The policy has the attention of officials in Humboldt County. In an email to the Journal, Fleming said it "certainly could be a good fit" locally, and both Arcata Police Chief Tom Chapman and Eureka Police Chief Andrew Mills voiced some support for the idea. In fact, the idea has gotten so much traction that the local law enforcement chiefs association — which includes the heads of all local police agencies, the DA and representatives from the Department of Fish and Wildlife, State Parks, the U.S. Marshals Service and probation — is in the process of planning a half-day retreat to discuss it further.
"It seems reasonable and well thought out," Mills said of the San Diego policy, adding that the element of public transparency has the potential to push departments to a "better level" of policing. "You can become myopic, just seeing things through your own lens and those of the people you associate with, but when you have a larger community discussion (about an incident), it can be really helpful."
Chapman said he has developed a better appreciation for the nuances involved in these debates since Hoffman's shooting, the first officer-involved shooting of someone in Arcata in more than 30 years. It's clear Chapman feels his officers acted appropriately in that situation, and the video would have helped convey that to the public.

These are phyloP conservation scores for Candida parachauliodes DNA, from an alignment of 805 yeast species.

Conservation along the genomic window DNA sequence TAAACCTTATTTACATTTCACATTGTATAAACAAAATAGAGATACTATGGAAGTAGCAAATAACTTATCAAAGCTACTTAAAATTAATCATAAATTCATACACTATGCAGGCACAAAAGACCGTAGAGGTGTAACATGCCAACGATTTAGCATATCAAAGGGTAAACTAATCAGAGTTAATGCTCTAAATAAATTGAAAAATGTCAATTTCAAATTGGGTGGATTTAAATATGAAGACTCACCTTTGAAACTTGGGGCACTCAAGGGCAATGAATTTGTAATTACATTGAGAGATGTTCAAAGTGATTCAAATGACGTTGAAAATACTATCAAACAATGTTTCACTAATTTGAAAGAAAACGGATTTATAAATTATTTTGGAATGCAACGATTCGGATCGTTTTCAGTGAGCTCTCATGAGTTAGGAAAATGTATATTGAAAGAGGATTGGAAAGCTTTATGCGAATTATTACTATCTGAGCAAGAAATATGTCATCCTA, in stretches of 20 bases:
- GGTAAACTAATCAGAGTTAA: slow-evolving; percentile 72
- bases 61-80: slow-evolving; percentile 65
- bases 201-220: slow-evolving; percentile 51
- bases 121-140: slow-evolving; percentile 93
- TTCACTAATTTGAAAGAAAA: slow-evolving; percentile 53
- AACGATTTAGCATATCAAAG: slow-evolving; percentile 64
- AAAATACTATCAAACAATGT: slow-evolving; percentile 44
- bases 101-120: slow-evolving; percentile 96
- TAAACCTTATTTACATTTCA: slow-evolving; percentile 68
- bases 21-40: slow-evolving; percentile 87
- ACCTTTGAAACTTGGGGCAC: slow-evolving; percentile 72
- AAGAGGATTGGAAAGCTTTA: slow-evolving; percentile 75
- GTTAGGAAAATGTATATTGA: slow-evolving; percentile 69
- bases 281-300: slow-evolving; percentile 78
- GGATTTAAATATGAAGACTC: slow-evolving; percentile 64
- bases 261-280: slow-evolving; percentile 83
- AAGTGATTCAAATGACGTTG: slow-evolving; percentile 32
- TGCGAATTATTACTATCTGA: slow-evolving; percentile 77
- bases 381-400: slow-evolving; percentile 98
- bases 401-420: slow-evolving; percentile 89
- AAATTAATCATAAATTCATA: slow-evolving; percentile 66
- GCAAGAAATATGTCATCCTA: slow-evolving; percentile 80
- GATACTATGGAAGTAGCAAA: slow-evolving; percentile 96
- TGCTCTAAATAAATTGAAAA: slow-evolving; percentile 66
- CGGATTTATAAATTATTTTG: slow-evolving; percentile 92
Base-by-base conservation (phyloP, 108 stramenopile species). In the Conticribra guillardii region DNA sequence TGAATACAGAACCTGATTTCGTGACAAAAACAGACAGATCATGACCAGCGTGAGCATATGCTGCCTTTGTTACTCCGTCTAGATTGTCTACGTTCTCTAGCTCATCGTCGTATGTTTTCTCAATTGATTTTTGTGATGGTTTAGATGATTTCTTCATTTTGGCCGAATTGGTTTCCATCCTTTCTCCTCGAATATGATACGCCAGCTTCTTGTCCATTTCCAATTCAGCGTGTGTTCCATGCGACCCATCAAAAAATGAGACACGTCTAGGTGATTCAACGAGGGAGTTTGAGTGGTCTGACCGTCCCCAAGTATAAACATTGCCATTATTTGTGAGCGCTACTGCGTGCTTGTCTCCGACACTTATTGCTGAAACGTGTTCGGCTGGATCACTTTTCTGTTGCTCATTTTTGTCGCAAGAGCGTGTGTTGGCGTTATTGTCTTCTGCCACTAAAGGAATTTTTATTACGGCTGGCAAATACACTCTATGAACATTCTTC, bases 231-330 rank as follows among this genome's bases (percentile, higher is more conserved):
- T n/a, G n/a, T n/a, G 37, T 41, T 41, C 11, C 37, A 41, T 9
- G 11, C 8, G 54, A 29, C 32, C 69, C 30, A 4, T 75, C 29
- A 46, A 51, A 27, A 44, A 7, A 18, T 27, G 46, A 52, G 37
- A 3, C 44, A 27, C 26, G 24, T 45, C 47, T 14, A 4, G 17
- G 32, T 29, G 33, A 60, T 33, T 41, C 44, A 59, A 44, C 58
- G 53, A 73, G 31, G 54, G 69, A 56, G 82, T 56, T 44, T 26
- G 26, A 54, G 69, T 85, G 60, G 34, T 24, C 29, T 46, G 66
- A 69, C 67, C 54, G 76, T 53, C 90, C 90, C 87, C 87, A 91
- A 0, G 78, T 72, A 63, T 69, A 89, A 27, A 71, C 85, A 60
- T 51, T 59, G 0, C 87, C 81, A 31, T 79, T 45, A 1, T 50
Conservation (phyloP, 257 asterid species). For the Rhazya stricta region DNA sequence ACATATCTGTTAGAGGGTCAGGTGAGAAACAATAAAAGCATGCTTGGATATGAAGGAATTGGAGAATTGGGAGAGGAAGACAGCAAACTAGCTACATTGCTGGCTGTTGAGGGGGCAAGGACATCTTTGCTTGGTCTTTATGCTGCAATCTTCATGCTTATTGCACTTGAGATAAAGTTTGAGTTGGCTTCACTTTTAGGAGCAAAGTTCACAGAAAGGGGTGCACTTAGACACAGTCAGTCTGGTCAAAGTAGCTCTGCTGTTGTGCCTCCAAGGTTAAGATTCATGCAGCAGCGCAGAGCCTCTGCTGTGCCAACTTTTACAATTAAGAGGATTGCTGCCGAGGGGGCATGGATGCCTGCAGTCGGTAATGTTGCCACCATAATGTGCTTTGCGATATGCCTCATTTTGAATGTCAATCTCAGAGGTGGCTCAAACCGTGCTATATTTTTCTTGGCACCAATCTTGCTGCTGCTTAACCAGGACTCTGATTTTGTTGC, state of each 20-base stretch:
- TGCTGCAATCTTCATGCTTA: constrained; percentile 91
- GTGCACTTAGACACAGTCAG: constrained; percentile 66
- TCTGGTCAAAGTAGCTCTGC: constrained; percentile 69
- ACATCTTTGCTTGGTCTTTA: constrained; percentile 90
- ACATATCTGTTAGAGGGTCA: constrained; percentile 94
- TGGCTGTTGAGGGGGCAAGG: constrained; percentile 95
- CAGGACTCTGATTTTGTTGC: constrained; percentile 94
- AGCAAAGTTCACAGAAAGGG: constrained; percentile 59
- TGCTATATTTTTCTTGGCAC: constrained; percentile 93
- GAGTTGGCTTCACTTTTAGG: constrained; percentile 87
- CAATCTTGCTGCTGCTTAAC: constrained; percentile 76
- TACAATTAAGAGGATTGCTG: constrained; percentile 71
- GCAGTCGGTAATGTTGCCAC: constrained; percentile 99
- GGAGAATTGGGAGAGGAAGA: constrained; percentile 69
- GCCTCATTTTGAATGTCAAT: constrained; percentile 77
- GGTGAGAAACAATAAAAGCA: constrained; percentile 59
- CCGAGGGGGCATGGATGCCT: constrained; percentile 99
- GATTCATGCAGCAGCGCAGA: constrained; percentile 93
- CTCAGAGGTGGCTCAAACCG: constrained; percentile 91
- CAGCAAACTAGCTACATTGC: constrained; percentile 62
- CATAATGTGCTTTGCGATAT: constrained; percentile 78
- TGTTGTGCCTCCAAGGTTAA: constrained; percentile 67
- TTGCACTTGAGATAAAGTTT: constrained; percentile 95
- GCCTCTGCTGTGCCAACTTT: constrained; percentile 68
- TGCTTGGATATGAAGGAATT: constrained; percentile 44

"I could have quickly shown what the officers faced and the justification for the use of deadly force," he said. "While there will always be criticism — they could have done this, they should have done that — I think the video could quickly show what those officers were faced with and instill confidence and trust in their actions."
But Chapman said he also realizes that an agency can't release the videos of incidents they believe were handled correctly unless they are also willing to release footage of the ones that weren't. That's daunting from a public relations standpoint, he said, but more so from the civil liability side of things, as one of his duties is minimizing his city's exposure to lawsuits.
Mills had more of a let-the-cards-fall-where-they-may attitude on this, saying that when his department mishandles a situation, it needs to own up to it. For his part, Scheer said he actually thinks the release of all use-of-force videos would make the public much more sympathetic toward the police and the decisions they have to make during dynamic, real-time conflicts. "It should be in police departments' interest to get these things out there to the public," Scheer said.
That may be true, Chapman said, but this is also an enormously complicated conversation with lots of repercussions.